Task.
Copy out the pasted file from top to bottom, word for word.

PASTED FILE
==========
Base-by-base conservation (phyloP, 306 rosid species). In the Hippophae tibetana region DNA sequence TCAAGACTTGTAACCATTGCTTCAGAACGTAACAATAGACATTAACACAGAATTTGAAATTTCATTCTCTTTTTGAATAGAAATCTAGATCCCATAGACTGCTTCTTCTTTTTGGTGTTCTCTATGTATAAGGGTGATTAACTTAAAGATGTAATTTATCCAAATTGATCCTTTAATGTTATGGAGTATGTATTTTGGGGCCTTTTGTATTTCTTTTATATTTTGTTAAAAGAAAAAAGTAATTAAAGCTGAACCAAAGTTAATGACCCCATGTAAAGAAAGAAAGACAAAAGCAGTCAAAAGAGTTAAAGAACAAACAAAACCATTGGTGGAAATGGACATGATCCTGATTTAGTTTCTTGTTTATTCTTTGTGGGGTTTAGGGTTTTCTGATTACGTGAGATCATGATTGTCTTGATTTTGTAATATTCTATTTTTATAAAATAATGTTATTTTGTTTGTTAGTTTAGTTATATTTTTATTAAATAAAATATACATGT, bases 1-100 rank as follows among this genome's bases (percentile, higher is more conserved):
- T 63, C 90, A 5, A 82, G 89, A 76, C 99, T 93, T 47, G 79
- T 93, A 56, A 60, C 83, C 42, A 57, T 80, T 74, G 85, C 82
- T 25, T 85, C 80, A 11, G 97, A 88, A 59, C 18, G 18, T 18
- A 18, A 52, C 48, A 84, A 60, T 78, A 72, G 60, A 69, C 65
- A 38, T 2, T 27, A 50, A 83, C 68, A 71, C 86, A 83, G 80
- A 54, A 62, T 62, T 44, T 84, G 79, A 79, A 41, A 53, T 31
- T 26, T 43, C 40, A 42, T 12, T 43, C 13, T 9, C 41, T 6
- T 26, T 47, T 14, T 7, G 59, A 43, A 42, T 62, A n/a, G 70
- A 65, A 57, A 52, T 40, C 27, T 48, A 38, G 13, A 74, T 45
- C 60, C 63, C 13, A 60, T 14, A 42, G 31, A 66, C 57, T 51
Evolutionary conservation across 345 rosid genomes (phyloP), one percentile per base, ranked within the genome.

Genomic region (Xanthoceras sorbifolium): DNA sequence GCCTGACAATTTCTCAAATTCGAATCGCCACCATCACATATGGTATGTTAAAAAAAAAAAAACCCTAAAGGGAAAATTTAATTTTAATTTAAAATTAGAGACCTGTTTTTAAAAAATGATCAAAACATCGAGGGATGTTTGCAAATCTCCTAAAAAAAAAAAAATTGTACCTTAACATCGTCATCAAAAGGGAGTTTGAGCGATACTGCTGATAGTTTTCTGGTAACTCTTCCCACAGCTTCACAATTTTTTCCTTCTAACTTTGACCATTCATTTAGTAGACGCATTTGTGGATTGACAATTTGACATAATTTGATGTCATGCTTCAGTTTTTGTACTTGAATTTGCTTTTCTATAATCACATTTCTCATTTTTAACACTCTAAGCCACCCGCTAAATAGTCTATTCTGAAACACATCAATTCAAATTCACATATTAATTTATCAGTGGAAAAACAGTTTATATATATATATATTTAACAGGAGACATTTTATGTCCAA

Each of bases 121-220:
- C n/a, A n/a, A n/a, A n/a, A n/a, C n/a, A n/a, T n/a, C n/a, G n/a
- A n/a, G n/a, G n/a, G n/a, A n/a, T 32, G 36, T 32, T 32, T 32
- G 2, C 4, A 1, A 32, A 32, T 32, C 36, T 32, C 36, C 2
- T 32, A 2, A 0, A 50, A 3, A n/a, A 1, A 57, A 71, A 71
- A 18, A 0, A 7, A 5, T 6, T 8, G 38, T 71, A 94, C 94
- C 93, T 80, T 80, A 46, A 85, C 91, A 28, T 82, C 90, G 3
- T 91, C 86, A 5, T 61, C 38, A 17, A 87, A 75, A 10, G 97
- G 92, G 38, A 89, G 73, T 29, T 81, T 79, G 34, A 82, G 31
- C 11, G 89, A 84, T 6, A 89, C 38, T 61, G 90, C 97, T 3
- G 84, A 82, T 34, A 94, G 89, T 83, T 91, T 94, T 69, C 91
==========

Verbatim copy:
Base-by-base conservation (phyloP, 306 rosid species). In the Hippophae tibetana region DNA sequence TCAAGACTTGTAACCATTGCTTCAGAACGTAACAATAGACATTAACACAGAATTTGAAATTTCATTCTCTTTTTGAATAGAAATCTAGATCCCATAGACTGCTTCTTCTTTTTGGTGTTCTCTATGTATAAGGGTGATTAACTTAAAGATGTAATTTATCCAAATTGATCCTTTAATGTTATGGAGTATGTATTTTGGGGCCTTTTGTATTTCTTTTATATTTTGTTAAAAGAAAAAAGTAATTAAAGCTGAACCAAAGTTAATGACCCCATGTAAAGAAAGAAAGACAAAAGCAGTCAAAAGAGTTAAAGAACAAACAAAACCATTGGTGGAAATGGACATGATCCTGATTTAGTTTCTTGTTTATTCTTTGTGGGGTTTAGGGTTTTCTGATTACGTGAGATCATGATTGTCTTGATTTTGTAATATTCTATTTTTATAAAATAATGTTATTTTGTTTGTTAGTTTAGTTATATTTTTATTAAATAAAATATACATGT, bases 1-100 rank as follows among this genome's bases (percentile, higher is more conserved):
- T 63, C 90, A 5, A 82, G 89, A 76, C 99, T 93, T 47, G 79
- T 93, A 56, A 60, C 83, C 42, A 57, T 80, T 74, G 85, C 82
- T 25, T 85, C 80, A 11, G 97, A 88, A 59, C 18, G 18, T 18
- A 18, A 52, C 48, A 84, A 60, T 78, A 72, G 60, A 69, C 65
- A 38, T 2, T 27, A 50, A 83, C 68, A 71, C 86, A 83, G 80
- A 54, A 62, T 62, T 44, T 84, G 79, A 79, A 41, A 53, T 31
- T 26, T 43, C 40, A 42, T 12, T 43, C 13, T 9, C 41, T 6
- T 26, T 47, T 14, T 7, G 59, A 43, A 42, T 62, A n/a, G 70
- A 65, A 57, A 52, T 40, C 27, T 48, A 38, G 13, A 74, T 45
- C 60, C 63, C 13, A 60, T 14, A 42, G 31, A 66, C 57, T 51
Evolutionary conservation across 345 rosid genomes (phyloP), one percentile per base, ranked within the genome.

Genomic region (Xanthoceras sorbifolium): DNA sequence GCCTGACAATTTCTCAAATTCGAATCGCCACCATCACATATGGTATGTTAAAAAAAAAAAAACCCTAAAGGGAAAATTTAATTTTAATTTAAAATTAGAGACCTGTTTTTAAAAAATGATCAAAACATCGAGGGATGTTTGCAAATCTCCTAAAAAAAAAAAAATTGTACCTTAACATCGTCATCAAAAGGGAGTTTGAGCGATACTGCTGATAGTTTTCTGGTAACTCTTCCCACAGCTTCACAATTTTTTCCTTCTAACTTTGACCATTCATTTAGTAGACGCATTTGTGGATTGACAATTTGACATAATTTGATGTCATGCTTCAGTTTTTGTACTTGAATTTGCTTTTCTATAATCACATTTCTCATTTTTAACACTCTAAGCCACCCGCTAAATAGTCTATTCTGAAACACATCAATTCAAATTCACATATTAATTTATCAGTGGAAAAACAGTTTATATATATATATATTTAACAGGAGACATTTTATGTCCAA

Each of bases 121-220:
- C n/a, A n/a, A n/a, A n/a, A n/a, C n/a, A n/a, T n/a, C n/a, G n/a
- A n/a, G n/a, G n/a, G n/a, A n/a, T 32, G 36, T 32, T 32, T 32
- G 2, C 4, A 1, A 32, A 32, T 32, C 36, T 32, C 36, C 2
- T 32, A 2, A 0, A 50, A 3, A n/a, A 1, A 57, A 71, A 71
- A 18, A 0, A 7, A 5, T 6, T 8, G 38, T 71, A 94, C 94
- C 93, T 80, T 80, A 46, A 85, C 91, A 28, T 82, C 90, G 3
- T 91, C 86, A 5, T 61, C 38, A 17, A 87, A 75, A 10, G 97
- G 92, G 38, A 89, G 73, T 29, T 81, T 79, G 34, A 82, G 31
- C 11, G 89, A 84, T 6, A 89, C 38, T 61, G 90, C 97, T 3
- G 84, A 82, T 34, A 94, G 89, T 83, T 91, T 94, T 69, C 91